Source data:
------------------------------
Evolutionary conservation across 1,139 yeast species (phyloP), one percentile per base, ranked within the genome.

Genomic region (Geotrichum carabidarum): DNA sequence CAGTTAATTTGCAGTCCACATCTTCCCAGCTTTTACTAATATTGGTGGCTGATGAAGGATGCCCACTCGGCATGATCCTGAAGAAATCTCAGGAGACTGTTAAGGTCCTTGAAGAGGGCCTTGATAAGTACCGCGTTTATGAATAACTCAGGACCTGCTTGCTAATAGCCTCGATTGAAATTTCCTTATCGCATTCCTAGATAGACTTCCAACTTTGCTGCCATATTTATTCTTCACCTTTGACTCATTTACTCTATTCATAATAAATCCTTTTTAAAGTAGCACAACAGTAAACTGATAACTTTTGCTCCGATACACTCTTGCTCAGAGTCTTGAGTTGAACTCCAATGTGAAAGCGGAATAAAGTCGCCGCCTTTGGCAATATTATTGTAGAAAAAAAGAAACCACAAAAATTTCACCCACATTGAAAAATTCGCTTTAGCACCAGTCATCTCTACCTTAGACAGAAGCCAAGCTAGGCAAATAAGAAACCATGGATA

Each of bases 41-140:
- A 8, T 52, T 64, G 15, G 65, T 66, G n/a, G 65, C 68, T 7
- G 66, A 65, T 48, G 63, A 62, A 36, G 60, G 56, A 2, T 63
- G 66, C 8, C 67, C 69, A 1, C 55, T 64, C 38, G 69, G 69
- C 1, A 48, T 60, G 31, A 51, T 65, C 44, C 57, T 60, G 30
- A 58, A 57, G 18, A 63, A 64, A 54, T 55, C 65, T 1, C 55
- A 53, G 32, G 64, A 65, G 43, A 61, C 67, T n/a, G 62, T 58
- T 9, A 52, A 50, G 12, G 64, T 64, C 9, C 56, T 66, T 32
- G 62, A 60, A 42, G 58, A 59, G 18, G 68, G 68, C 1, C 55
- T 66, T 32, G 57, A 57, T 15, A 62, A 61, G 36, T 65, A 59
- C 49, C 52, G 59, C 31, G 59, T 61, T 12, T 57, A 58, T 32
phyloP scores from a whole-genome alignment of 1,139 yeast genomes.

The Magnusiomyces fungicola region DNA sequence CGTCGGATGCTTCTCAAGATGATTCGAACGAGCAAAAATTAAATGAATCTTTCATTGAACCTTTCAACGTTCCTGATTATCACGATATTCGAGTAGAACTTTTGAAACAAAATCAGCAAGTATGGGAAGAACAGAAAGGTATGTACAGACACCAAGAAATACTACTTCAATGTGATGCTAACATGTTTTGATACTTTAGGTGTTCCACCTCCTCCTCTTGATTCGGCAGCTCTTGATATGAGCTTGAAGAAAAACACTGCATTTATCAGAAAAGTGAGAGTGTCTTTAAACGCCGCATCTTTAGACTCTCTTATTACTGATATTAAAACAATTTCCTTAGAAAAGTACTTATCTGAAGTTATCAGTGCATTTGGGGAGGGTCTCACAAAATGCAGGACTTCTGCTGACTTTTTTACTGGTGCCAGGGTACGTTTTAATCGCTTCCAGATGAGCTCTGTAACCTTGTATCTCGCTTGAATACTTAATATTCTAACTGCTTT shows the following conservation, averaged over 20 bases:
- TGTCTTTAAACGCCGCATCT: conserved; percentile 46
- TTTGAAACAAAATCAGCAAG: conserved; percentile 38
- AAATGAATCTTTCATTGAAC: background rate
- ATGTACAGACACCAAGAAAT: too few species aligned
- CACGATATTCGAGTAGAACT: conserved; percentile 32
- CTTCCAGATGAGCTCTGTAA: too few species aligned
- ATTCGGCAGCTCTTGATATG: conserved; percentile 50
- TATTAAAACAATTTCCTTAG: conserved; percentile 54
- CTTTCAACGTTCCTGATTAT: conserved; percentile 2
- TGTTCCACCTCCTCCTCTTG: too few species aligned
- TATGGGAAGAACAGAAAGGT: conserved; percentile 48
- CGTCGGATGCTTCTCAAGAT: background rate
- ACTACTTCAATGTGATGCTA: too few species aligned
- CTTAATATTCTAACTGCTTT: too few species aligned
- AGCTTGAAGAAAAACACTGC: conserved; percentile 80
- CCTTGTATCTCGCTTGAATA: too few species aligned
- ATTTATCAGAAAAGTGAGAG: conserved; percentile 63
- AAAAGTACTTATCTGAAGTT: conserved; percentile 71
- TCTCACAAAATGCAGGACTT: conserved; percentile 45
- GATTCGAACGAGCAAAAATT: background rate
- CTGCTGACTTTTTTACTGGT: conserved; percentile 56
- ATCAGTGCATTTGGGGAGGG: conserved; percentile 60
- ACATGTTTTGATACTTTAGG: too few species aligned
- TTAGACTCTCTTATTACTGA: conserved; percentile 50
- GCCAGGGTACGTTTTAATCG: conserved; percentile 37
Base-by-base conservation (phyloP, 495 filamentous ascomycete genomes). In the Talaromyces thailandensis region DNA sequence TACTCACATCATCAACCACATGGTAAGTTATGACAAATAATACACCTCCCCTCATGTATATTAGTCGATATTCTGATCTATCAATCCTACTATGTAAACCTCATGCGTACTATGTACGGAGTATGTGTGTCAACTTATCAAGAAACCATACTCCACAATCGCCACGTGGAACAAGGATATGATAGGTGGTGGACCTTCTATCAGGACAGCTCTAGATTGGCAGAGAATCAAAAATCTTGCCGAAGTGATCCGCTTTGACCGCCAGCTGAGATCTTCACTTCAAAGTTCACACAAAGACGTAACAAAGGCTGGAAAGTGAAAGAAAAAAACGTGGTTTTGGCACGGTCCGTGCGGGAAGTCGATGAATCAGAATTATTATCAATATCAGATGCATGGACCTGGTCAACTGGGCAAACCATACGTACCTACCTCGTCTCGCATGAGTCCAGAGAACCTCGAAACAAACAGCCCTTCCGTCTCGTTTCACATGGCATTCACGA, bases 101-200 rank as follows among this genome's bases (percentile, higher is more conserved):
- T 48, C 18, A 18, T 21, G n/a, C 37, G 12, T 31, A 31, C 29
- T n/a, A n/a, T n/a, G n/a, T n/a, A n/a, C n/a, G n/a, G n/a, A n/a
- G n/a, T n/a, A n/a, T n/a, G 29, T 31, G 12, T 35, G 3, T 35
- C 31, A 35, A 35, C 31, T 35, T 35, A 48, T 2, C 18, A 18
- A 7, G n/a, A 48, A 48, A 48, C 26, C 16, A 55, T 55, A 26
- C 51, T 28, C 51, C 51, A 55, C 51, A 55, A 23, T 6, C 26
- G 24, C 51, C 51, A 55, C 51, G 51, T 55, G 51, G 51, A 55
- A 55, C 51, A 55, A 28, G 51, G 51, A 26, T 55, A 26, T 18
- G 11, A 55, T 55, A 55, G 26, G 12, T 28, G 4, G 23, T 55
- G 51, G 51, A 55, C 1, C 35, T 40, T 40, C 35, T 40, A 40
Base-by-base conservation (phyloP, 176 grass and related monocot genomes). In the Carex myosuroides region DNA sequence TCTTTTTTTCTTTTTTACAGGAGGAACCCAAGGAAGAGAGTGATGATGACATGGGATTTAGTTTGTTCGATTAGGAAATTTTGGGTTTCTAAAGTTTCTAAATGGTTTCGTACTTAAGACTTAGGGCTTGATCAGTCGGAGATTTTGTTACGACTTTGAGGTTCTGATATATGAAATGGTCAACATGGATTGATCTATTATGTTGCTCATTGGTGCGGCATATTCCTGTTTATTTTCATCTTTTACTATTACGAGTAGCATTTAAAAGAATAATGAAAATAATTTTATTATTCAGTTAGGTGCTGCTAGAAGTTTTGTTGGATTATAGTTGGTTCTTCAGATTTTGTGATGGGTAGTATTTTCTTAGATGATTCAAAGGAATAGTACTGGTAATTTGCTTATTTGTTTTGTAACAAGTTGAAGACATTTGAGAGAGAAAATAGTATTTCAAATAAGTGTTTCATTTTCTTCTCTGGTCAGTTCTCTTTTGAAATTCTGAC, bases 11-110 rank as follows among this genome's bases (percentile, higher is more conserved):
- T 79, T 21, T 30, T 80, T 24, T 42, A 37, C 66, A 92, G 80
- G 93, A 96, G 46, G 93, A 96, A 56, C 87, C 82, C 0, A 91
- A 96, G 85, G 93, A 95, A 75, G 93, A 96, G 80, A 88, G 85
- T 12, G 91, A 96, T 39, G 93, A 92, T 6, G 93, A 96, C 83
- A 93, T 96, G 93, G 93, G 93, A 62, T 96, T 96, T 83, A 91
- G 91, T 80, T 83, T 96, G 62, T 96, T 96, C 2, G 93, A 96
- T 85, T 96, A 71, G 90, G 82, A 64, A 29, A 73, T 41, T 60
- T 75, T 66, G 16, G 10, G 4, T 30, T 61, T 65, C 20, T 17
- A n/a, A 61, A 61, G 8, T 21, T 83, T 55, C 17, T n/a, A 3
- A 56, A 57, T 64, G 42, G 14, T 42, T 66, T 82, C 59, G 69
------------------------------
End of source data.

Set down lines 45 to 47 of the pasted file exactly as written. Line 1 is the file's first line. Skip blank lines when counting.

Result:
- C 31, A 35, A 35, C 31, T 35, T 35, A 48, T 2, C 18, A 18
- A 7, G n/a, A 48, A 48, A 48, C 26, C 16, A 55, T 55, A 26
- C 51, T 28, C 51, C 51, A 55, C 51, A 55, A 23, T 6, C 26